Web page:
- Limits on filling decorative fountains or ornamental lakes or ponds: Prohibition of the use of potable water for filling or refilling decorative fountains, ornamental lakes or ponds more than one foot, except when fountains or ponds/lakes are drained for repairs, and except to the extent needed to sustain aquatic life in ponds/lakes, provided that such animals are of significant value and have been actively managed within the water feature prior to declaration of a supply shortage level.
- Limits on washing vehicles: Washing of vehicles, except at a commercial car washing facility that utilizes recycled water or re-circulating water systems to capture or reuse water.
- Limit on the use of potable water for washing buildings: Also structures, sidewalks, walkways, driveways, patios, tennis courts, or other hard-surfaced, non-porous areas, except to protect the health and safety of the public.
Andy Gere, SJW’s President and Chief Operating Officer, acknowledged in a statement the past conservation efforts of customers. “During every drought, our customers have done extraordinarily well saving water to meet our local emergency conditions,” he said. “We ask them again to put conservation at the forefront so we can meet the 15% goal.”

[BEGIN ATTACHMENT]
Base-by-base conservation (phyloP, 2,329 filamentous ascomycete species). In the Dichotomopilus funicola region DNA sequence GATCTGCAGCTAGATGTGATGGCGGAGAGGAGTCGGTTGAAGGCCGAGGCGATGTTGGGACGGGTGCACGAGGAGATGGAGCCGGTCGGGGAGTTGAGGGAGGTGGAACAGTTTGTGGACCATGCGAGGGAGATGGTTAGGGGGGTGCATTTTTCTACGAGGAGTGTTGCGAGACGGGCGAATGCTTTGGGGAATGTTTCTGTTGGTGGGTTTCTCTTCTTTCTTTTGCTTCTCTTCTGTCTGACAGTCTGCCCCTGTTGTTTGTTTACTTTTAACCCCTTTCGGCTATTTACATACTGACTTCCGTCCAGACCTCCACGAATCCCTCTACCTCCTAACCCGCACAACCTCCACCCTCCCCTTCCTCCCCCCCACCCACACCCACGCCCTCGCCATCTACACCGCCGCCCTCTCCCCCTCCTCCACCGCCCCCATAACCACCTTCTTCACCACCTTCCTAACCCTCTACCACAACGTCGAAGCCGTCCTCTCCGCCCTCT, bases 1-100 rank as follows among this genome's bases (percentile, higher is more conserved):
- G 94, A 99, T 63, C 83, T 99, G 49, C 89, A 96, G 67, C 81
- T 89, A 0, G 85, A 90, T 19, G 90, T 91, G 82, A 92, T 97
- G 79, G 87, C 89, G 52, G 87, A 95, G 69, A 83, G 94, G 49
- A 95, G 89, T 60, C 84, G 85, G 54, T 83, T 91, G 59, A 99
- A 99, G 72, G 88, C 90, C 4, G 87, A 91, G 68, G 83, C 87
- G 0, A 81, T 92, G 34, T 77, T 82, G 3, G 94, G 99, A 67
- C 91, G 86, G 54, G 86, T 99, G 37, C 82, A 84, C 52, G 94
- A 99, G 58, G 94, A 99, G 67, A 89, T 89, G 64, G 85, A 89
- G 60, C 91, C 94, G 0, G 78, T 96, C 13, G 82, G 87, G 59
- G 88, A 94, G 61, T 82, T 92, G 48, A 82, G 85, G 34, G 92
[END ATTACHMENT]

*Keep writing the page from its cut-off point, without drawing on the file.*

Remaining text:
SJW actively promotes water conservation and continues to encourage our customers to conserve and use water wisely at all times.
More information is available at www.sjwater.com/drought for all the latest drought news, water conservation tips, and water use restrictions.
Governor Newsom wants to spend Billions to pay-off, back-owed rents to low income renters.
The Billions to to pay-off, back-owed rents to low income renters is discriminatory per se and is unconstitutional preferential treatment of certain peoples under the law instead of “equal treatment under the law for everyone.” (14th Amendment-USA Constitution)
The Billions should be spent on potable water infrastructure.
Again, Recall Newsom with extreme prejudice!
David S. Wall
If the water isn’t there spending on infrastructure is a highway to no where !!
Is it the City or the Water Company that is limiting the watering days? Two different entities with different enforcement abilities.
With the natural drought, crumbling infrastructure and persistent lack of power, why do the communities continue to build for more people? We cannot support those of us already here.